Forrester’s 2011 Customer Experience Predictions

Customer experience transformation efforts don’t happen overnight. It can take years to develop the right customer experience strategy and roll out improvements across interaction points. But the screaming pace of technology innovation over the past year has sparked major changes in customer behavior and expectations. The net result? 2011 will be a pivotal year for the customer experience field.

In our latest report, Ron Rogowski and I outline what these changes mean for customer experience professionals in the year ahead — and what they’ll need to do to keep up. The report includes predictions for the customer experience ecosystem, its impact on organizations, and the resulting implications for customer experience vendors. For example:

  • The complexity of the customer experience ecosystem will mushroom. 2011 will bring major changes in the number of devices consumers have at their disposal as well as the types of interactions they’ll expect on those devices. Forrester expects the number of connected TV sales to double in 2011 — and consumers say they’ll be gobbling up eReaders and tablet computers at the roughly same pace that they’ll purchase new laptops. This will force customer experience professionals to expand — and differentiate — their reach. Despite the growing popularity of mobile and tablet devices, the Web (no, it’s not dead) will continue to be a vital part of the customer experience ecosystem in 2011.
  • More parts of the organization will seek to get into the customer experience game. As customer experience takes a more central role in overall corporate strategy, more departments will take an interest and pursue active involvement. In particular, product management and marketing will both look to start building out experience platforms around core product and service offerings in order to engage customers more deeply across multiple channels. The IT group will support all of these efforts per usual, but operations and HR will also get thrown into the mix as customer experience efforts expand into the redesign of internal business processes and customer-centric hiring, training, and compensation practices.
  • The vendor landscape will get a major shakeup. As firms look for outside help with their customer experience initiatives, we expect customer experience transformation consultants, interactive agencies, and service design agencies to jostle for position. But that won’t compare with the all-out war to own the “customer experience management” space. Given intense client interest in customer experience initiatives, it’s no surprise that technology companies of all shapes and sizes have started to rebrand themselves as customer experience management (CEM) vendors. However, CEM is a strategy supported by an ecosystem of technologies — and a single platform that supplies all CEM needs will never exist. Instead, we expect more of what we saw in 2010: many vendors, each of which supplies a piece of the puzzle, claiming to own it all.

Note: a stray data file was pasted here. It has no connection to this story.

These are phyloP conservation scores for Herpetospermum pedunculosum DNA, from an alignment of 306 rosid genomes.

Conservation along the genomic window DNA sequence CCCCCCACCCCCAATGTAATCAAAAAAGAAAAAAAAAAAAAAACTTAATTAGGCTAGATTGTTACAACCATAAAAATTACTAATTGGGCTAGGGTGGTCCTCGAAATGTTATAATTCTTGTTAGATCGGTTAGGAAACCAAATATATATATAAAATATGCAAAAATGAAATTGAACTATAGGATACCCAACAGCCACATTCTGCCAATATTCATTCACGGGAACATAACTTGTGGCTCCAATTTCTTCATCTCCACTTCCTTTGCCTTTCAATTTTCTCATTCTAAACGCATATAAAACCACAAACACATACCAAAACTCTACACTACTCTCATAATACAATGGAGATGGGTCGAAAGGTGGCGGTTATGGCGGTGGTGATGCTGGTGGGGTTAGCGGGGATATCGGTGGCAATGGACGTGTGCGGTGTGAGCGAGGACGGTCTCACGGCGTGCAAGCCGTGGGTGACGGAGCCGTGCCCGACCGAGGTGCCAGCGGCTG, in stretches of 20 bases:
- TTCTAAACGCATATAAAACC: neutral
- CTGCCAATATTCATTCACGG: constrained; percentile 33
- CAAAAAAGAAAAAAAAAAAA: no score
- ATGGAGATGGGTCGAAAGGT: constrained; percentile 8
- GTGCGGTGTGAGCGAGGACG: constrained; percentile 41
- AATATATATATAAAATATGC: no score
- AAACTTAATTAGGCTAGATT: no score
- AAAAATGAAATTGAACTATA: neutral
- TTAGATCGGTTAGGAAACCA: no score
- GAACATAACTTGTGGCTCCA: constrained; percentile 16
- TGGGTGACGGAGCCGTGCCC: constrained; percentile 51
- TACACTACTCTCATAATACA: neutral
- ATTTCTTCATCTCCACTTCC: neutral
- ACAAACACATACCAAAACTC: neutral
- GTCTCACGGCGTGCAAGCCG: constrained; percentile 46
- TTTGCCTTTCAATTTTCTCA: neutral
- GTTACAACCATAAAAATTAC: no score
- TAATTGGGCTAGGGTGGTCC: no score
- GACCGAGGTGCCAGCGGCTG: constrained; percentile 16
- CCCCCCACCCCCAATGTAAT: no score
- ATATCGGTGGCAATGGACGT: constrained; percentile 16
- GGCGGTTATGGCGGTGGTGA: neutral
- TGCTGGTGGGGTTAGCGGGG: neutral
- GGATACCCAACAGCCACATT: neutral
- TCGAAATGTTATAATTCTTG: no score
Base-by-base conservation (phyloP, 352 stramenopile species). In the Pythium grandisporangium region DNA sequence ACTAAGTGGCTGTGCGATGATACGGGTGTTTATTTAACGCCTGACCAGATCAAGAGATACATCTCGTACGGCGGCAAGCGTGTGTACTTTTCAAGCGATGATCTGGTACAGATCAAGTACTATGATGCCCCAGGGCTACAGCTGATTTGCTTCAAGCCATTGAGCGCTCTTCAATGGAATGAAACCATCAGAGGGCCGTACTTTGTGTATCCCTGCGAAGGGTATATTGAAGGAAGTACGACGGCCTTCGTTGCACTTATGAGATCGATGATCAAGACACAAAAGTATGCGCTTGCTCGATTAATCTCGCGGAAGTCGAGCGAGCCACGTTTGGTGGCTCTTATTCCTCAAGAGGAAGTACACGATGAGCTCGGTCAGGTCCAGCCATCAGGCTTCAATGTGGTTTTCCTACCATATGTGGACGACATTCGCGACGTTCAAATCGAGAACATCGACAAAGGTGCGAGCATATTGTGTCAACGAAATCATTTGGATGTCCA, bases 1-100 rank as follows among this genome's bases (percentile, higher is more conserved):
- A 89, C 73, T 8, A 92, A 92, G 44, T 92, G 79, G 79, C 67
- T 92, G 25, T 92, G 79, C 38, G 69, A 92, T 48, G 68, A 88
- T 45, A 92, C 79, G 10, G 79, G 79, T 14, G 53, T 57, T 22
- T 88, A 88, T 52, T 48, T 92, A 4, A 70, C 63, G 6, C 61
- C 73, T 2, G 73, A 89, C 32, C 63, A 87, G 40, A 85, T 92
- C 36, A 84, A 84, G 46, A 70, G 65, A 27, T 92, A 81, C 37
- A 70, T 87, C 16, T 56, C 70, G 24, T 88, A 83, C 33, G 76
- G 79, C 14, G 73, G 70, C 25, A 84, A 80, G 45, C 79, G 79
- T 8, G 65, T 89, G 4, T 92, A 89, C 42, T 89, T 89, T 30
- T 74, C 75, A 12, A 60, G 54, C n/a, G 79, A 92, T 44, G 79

For a complete list of our customer experience predictions for 2011, please see the full report.

Ron and I will be sharing our predictions (including a few that didn’t make it into the report!) during our teleconference on February 1st at 1:00 p.m. Eastern time. We hope you can join us.


Great post! We are also

Great post! We are also seeing more and more customers expand their programs beyond a central group such as tech support into marketing, product development and HR. In addition to expanding beyond single department programs, we're seeing a lot more desire to share the results of customer feedback at all levels of the organization- especially with front-line employees to help them see the real results of their efforts. The more that companies share customer experience information across their orgnanization, the more likely they are to make improvements- which benefits all of us as consumers. I'm looking forward to seeing your full report!

thanks for your input!

hi Jodi -- Thanks for sharing this insight.

I've been doing some research on customer-centric organizations, and I'm also seeing more of this company-wide sharing of customer feedback. Let's hope the trend continues!

Performance matters even more

With the major changes in the number of devices consumers have at their disposal that you are projecting, plus an expansion of the types of interactions they’ll expect on those devices, it's incumbent on customer experience folks to work with their techies on the performance of applications and services that they may be delivering to consumers on their smartphones and mobile devices. Unlike the seamless "to the cloud!" world that Microsoft paints in its new (and obnoxious?) TV ads, it's a challenge to maintain optimum customer experience in the cloud, when you no longer have end-to-end visibility across your network and your customers may be using a myriad of different browsers and devices to access your services. I agree with Paul Czarnik, who wrote this week in a blog post titled, “To the Cloud!!!” – Oh, STOP!: "Performance should be your second cloud priority, right behind security. If your cloud application doesn’t perform, your target customers won’t use it." (

--Rob Garretson
Gaithersburg, MD

Great point

Going back to the early days of the Web and even earlier days of software development, customer experience and tech folks have always had to work together. And yes, the growing complexity of the customer experience ecosystem makes this collaboration even more important now. Thanks for your thoughts!